I thought we won the cold war. As it turns out, it doesn't take an opposing superpower to cripple our economy. It's as if we left the shoot-out at the OK Caral and rode off, not into the sunset, but over a cliff.
If I sound flip as we tumble into the most dire economic crisis since the Great Depression, it's because I really don't know what's what. This weekend the White House sent Congress a proposal to buy mortgage-related assets from U.S.-based companies. If approved, it would represent the single largest allocation of funds in nation's history ($700 billion). When I read the full text of the proposal two sections, in addition to the price tag, caught my eye.
Sec. 3. Considerations. In exercising the authorities granted in this Act, the Secretary shall take into consideration means for (1) providing stability or preventing disruption to the financial markets or banking system; and (2) protecting the taxpayer.Uh... how about reversing that order?
Sec. 10. Increase in Statutory Limit on the Public Debt. Subsection (b) of section 3101 of title 31, United States Code, is amended by striking out the dollar limitation contained in such subsection and inserting in lieu thereof $11,315,000,000,000.Cornell University's code collection reveals the public debt ceiling would be raised from $8.1. Why the $3 trillion bump, if we're only contemplating $0.7 trillion expenditure? (A little context: the annual federal budget is only $4 trillion.) How much more do we plan to spend?
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Here are few pieces I've seen / read / heard recently that have helped keep me somewhat clued in.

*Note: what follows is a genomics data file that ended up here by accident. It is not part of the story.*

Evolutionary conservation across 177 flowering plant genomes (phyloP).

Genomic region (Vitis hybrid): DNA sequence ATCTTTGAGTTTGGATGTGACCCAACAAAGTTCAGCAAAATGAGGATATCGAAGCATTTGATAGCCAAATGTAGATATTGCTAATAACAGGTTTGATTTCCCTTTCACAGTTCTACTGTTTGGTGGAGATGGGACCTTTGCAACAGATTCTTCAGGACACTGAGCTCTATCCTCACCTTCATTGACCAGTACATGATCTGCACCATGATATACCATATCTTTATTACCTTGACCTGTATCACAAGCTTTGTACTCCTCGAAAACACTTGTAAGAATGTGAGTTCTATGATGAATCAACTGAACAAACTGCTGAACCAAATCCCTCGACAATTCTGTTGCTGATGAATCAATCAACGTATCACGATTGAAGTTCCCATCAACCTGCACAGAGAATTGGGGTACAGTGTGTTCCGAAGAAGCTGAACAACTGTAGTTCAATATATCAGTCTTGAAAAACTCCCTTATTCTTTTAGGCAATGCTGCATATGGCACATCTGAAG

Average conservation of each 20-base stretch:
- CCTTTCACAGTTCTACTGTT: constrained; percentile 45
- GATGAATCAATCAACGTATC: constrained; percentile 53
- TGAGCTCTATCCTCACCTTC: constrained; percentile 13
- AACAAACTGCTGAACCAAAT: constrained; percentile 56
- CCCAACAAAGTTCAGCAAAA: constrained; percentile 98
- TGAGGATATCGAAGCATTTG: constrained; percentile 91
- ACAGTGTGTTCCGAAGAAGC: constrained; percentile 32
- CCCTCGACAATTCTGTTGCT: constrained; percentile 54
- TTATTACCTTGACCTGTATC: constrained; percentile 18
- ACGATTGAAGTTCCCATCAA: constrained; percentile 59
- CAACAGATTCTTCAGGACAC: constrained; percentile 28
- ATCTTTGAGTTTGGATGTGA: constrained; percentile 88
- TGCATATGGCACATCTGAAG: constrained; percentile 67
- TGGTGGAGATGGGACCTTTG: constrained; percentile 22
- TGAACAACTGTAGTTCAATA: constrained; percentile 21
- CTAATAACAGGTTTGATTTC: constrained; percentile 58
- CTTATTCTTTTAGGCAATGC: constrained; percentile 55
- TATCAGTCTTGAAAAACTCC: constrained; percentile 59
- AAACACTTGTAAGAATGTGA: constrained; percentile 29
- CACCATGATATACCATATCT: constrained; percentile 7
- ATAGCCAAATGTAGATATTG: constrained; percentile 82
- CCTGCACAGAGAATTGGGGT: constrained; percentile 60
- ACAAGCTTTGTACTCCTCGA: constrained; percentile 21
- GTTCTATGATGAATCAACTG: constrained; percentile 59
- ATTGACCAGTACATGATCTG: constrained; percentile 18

The Charlie Rose Show (Monday, September 15, 2008)
A discussion about the crisis on Wall Street with Lawrence Summers, Andrew Ross Sorkin of The New York Times Charles Gasparino of CNBC, Josh Rosner of Graham Fisher & Co. and Nouriel Roubini. Lehman Brothers, the fourth-largest US investment bank, has filed for bankruptcy protection, stock markets and the US dollar have tumbled in reaction to Lehman's collapse. Watch the video.
Bill Moyers Journal (Taped Thursday, September 19, 2008)
Bill Moyers sits down with former Nixon White House strategist and political and economic critic Kevin Phillips, whose latest book Bad Money: Reckless Finance, Failed Politics, and the Global Crisis of American Capitalism explores the role that the crumbling financial sector played in the now-fragile American economy.
The Giant Pool of Money from This American Life (May 9, 2008)
I highly recommend this story for its accessibility. This program about the housing crisis was produced in a special collaboration with NPR News. What does the housing crisis have to do with the turmoil on Wall Street? Why did banks make half-million dollar loans to people without jobs or income? And why is everyone talking so much about the 1930s? It all comes back to the Giant Pool of Money.
Bubble and Bail by Kevin Phillips in The American Prospect (May 5, 2008)
For most of the 20th century, America manufactured things. For the past 30 years, though, it has chiefly manufactured debt. Here's how Wall Street, with the aid of both political parties, gravely damaged the economy.
Foreclosure Phil by David Corn in Mother Jones (July/August 2008)
Years before Phil Gramm was a McCain campaign adviser and a lobbyist for a Swiss bank at the center of the housing credit crisis, he pulled a sly maneuver in the Senate that helped create today's subprime meltdown.
The Panic of 1907 per wikipedia.org
Also known as the 1907 Bankers' Panic. The stock market fell nearly 50% from its peak in 1906, the economy was in recession, and there were numerous runs on banks and trust companies. Its primary cause was a retraction of loans by some banks that began in New York City and soon spread across the nation, leading to the closings of banks and businesses. The 1907 panic was the fourth such panic in 34 years.
Twelve pre-Great Depression "panics" as described on History Box.